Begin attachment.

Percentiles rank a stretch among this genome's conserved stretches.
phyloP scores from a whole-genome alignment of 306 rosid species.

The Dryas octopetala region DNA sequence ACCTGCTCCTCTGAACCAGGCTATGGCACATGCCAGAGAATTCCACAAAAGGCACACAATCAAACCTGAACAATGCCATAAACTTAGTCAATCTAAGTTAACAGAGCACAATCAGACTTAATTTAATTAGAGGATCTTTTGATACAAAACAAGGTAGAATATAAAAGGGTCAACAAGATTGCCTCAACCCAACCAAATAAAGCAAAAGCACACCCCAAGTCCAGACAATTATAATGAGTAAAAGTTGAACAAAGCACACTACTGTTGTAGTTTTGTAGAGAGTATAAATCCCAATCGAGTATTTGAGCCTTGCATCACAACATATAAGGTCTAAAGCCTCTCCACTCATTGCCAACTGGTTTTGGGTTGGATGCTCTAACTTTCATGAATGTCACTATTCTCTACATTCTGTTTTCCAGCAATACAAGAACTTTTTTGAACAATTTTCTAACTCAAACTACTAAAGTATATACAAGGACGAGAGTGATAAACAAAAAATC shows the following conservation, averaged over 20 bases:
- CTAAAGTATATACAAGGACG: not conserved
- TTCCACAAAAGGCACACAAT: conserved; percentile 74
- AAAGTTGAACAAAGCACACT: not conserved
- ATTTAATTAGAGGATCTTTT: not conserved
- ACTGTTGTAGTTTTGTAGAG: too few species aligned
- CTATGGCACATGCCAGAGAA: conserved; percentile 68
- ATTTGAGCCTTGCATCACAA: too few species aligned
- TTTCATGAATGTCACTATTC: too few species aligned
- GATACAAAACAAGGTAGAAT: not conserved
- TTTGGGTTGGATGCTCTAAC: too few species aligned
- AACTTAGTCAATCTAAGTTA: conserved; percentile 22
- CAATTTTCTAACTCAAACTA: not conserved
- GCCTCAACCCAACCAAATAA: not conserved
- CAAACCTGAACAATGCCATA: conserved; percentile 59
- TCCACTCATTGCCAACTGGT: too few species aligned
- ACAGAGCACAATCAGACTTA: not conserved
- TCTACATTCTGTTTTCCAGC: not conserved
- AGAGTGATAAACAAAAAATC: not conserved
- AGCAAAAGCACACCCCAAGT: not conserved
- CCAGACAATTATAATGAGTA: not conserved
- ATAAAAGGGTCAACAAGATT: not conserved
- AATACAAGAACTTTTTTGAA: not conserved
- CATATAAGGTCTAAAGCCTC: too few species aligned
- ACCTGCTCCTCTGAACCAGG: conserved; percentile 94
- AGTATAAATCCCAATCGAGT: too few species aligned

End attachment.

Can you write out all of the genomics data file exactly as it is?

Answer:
Percentiles rank a stretch among this genome's conserved stretches.
phyloP scores from a whole-genome alignment of 306 rosid species.

The Dryas octopetala region DNA sequence ACCTGCTCCTCTGAACCAGGCTATGGCACATGCCAGAGAATTCCACAAAAGGCACACAATCAAACCTGAACAATGCCATAAACTTAGTCAATCTAAGTTAACAGAGCACAATCAGACTTAATTTAATTAGAGGATCTTTTGATACAAAACAAGGTAGAATATAAAAGGGTCAACAAGATTGCCTCAACCCAACCAAATAAAGCAAAAGCACACCCCAAGTCCAGACAATTATAATGAGTAAAAGTTGAACAAAGCACACTACTGTTGTAGTTTTGTAGAGAGTATAAATCCCAATCGAGTATTTGAGCCTTGCATCACAACATATAAGGTCTAAAGCCTCTCCACTCATTGCCAACTGGTTTTGGGTTGGATGCTCTAACTTTCATGAATGTCACTATTCTCTACATTCTGTTTTCCAGCAATACAAGAACTTTTTTGAACAATTTTCTAACTCAAACTACTAAAGTATATACAAGGACGAGAGTGATAAACAAAAAATC shows the following conservation, averaged over 20 bases:
- CTAAAGTATATACAAGGACG: not conserved
- TTCCACAAAAGGCACACAAT: conserved; percentile 74
- AAAGTTGAACAAAGCACACT: not conserved
- ATTTAATTAGAGGATCTTTT: not conserved
- ACTGTTGTAGTTTTGTAGAG: too few species aligned
- CTATGGCACATGCCAGAGAA: conserved; percentile 68
- ATTTGAGCCTTGCATCACAA: too few species aligned
- TTTCATGAATGTCACTATTC: too few species aligned
- GATACAAAACAAGGTAGAAT: not conserved
- TTTGGGTTGGATGCTCTAAC: too few species aligned
- AACTTAGTCAATCTAAGTTA: conserved; percentile 22
- CAATTTTCTAACTCAAACTA: not conserved
- GCCTCAACCCAACCAAATAA: not conserved
- CAAACCTGAACAATGCCATA: conserved; percentile 59
- TCCACTCATTGCCAACTGGT: too few species aligned
- ACAGAGCACAATCAGACTTA: not conserved
- TCTACATTCTGTTTTCCAGC: not conserved
- AGAGTGATAAACAAAAAATC: not conserved
- AGCAAAAGCACACCCCAAGT: not conserved
- CCAGACAATTATAATGAGTA: not conserved
- ATAAAAGGGTCAACAAGATT: not conserved
- AATACAAGAACTTTTTTGAA: not conserved
- CATATAAGGTCTAAAGCCTC: too few species aligned
- ACCTGCTCCTCTGAACCAGG: conserved; percentile 94
- AGTATAAATCCCAATCGAGT: too few species aligned